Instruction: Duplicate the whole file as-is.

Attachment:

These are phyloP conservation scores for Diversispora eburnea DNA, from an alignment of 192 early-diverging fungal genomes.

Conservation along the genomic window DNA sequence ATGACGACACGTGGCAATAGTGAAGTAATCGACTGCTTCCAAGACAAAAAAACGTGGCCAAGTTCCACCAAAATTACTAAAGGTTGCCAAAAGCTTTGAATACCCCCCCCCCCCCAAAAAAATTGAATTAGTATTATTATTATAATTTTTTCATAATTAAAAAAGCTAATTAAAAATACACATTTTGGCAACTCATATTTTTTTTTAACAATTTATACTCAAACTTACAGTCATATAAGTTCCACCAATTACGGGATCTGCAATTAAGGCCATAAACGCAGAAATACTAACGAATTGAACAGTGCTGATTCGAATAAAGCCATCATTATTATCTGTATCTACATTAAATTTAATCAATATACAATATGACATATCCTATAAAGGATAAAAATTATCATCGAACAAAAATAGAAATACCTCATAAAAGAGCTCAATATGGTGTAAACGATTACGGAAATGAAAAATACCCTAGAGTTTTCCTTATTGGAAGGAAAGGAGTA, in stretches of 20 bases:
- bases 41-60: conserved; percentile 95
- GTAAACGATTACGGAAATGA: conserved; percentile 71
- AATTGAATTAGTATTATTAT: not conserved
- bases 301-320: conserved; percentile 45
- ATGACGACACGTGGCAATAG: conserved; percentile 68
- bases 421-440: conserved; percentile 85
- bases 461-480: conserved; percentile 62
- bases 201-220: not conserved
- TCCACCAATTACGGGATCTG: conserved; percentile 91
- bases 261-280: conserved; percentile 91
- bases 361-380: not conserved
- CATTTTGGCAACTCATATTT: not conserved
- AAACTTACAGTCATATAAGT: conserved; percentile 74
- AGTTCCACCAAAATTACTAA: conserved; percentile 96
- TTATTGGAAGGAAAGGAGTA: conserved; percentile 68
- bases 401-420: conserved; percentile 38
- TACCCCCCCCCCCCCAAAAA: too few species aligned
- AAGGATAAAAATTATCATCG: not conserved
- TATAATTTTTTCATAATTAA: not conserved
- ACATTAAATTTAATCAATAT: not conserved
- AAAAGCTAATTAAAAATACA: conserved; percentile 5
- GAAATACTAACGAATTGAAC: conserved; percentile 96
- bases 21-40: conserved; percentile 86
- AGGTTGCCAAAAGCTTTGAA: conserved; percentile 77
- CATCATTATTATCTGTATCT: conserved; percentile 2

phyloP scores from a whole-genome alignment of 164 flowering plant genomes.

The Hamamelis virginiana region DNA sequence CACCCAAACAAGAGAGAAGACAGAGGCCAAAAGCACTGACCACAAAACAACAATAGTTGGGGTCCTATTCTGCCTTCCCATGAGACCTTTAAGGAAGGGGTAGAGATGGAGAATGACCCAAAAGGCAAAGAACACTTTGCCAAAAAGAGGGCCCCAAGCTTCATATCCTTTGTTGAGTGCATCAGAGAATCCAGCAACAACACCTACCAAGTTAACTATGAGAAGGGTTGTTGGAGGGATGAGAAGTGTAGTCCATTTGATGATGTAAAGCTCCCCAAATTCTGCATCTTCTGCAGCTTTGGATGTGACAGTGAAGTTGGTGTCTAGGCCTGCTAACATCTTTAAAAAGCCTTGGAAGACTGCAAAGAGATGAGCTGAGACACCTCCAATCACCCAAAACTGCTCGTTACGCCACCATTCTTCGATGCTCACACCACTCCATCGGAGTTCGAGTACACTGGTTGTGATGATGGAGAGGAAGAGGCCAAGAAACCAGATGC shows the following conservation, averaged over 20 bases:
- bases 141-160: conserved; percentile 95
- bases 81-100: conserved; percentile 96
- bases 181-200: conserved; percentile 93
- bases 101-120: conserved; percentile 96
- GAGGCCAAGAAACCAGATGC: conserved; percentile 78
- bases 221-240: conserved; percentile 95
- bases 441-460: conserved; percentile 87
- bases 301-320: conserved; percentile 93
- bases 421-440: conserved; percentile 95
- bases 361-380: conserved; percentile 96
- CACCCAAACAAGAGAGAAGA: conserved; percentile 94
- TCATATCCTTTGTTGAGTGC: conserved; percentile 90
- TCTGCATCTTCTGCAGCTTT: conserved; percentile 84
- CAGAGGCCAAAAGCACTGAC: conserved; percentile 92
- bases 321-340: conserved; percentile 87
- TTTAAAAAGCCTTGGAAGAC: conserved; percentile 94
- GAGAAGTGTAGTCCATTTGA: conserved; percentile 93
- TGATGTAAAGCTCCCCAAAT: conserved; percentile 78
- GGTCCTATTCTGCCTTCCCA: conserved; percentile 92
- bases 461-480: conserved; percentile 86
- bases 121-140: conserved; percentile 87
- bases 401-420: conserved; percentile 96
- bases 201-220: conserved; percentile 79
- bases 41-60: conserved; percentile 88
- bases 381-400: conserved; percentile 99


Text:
These are phyloP conservation scores for Diversispora eburnea DNA, from an alignment of 192 early-diverging fungal genomes.

Conservation along the genomic window DNA sequence ATGACGACACGTGGCAATAGTGAAGTAATCGACTGCTTCCAAGACAAAAAAACGTGGCCAAGTTCCACCAAAATTACTAAAGGTTGCCAAAAGCTTTGAATACCCCCCCCCCCCCAAAAAAATTGAATTAGTATTATTATTATAATTTTTTCATAATTAAAAAAGCTAATTAAAAATACACATTTTGGCAACTCATATTTTTTTTTAACAATTTATACTCAAACTTACAGTCATATAAGTTCCACCAATTACGGGATCTGCAATTAAGGCCATAAACGCAGAAATACTAACGAATTGAACAGTGCTGATTCGAATAAAGCCATCATTATTATCTGTATCTACATTAAATTTAATCAATATACAATATGACATATCCTATAAAGGATAAAAATTATCATCGAACAAAAATAGAAATACCTCATAAAAGAGCTCAATATGGTGTAAACGATTACGGAAATGAAAAATACCCTAGAGTTTTCCTTATTGGAAGGAAAGGAGTA, in stretches of 20 bases:
- bases 41-60: conserved; percentile 95
- GTAAACGATTACGGAAATGA: conserved; percentile 71
- AATTGAATTAGTATTATTAT: not conserved
- bases 301-320: conserved; percentile 45
- ATGACGACACGTGGCAATAG: conserved; percentile 68
- bases 421-440: conserved; percentile 85
- bases 461-480: conserved; percentile 62
- bases 201-220: not conserved
- TCCACCAATTACGGGATCTG: conserved; percentile 91
- bases 261-280: conserved; percentile 91
- bases 361-380: not conserved
- CATTTTGGCAACTCATATTT: not conserved
- AAACTTACAGTCATATAAGT: conserved; percentile 74
- AGTTCCACCAAAATTACTAA: conserved; percentile 96
- TTATTGGAAGGAAAGGAGTA: conserved; percentile 68
- bases 401-420: conserved; percentile 38
- TACCCCCCCCCCCCCAAAAA: too few species aligned
- AAGGATAAAAATTATCATCG: not conserved
- TATAATTTTTTCATAATTAA: not conserved
- ACATTAAATTTAATCAATAT: not conserved
- AAAAGCTAATTAAAAATACA: conserved; percentile 5
- GAAATACTAACGAATTGAAC: conserved; percentile 96
- bases 21-40: conserved; percentile 86
- AGGTTGCCAAAAGCTTTGAA: conserved; percentile 77
- CATCATTATTATCTGTATCT: conserved; percentile 2

phyloP scores from a whole-genome alignment of 164 flowering plant genomes.

The Hamamelis virginiana region DNA sequence CACCCAAACAAGAGAGAAGACAGAGGCCAAAAGCACTGACCACAAAACAACAATAGTTGGGGTCCTATTCTGCCTTCCCATGAGACCTTTAAGGAAGGGGTAGAGATGGAGAATGACCCAAAAGGCAAAGAACACTTTGCCAAAAAGAGGGCCCCAAGCTTCATATCCTTTGTTGAGTGCATCAGAGAATCCAGCAACAACACCTACCAAGTTAACTATGAGAAGGGTTGTTGGAGGGATGAGAAGTGTAGTCCATTTGATGATGTAAAGCTCCCCAAATTCTGCATCTTCTGCAGCTTTGGATGTGACAGTGAAGTTGGTGTCTAGGCCTGCTAACATCTTTAAAAAGCCTTGGAAGACTGCAAAGAGATGAGCTGAGACACCTCCAATCACCCAAAACTGCTCGTTACGCCACCATTCTTCGATGCTCACACCACTCCATCGGAGTTCGAGTACACTGGTTGTGATGATGGAGAGGAAGAGGCCAAGAAACCAGATGC shows the following conservation, averaged over 20 bases:
- bases 141-160: conserved; percentile 95
- bases 81-100: conserved; percentile 96
- bases 181-200: conserved; percentile 93
- bases 101-120: conserved; percentile 96
- GAGGCCAAGAAACCAGATGC: conserved; percentile 78
- bases 221-240: conserved; percentile 95
- bases 441-460: conserved; percentile 87
- bases 301-320: conserved; percentile 93
- bases 421-440: conserved; percentile 95
- bases 361-380: conserved; percentile 96
- CACCCAAACAAGAGAGAAGA: conserved; percentile 94
- TCATATCCTTTGTTGAGTGC: conserved; percentile 90
- TCTGCATCTTCTGCAGCTTT: conserved; percentile 84
- CAGAGGCCAAAAGCACTGAC: conserved; percentile 92
- bases 321-340: conserved; percentile 87
- TTTAAAAAGCCTTGGAAGAC: conserved; percentile 94
- GAGAAGTGTAGTCCATTTGA: conserved; percentile 93
- TGATGTAAAGCTCCCCAAAT: conserved; percentile 78
- GGTCCTATTCTGCCTTCCCA: conserved; percentile 92
- bases 461-480: conserved; percentile 86
- bases 121-140: conserved; percentile 87
- bases 401-420: conserved; percentile 96
- bases 201-220: conserved; percentile 79
- bases 41-60: conserved; percentile 88
- bases 381-400: conserved; percentile 99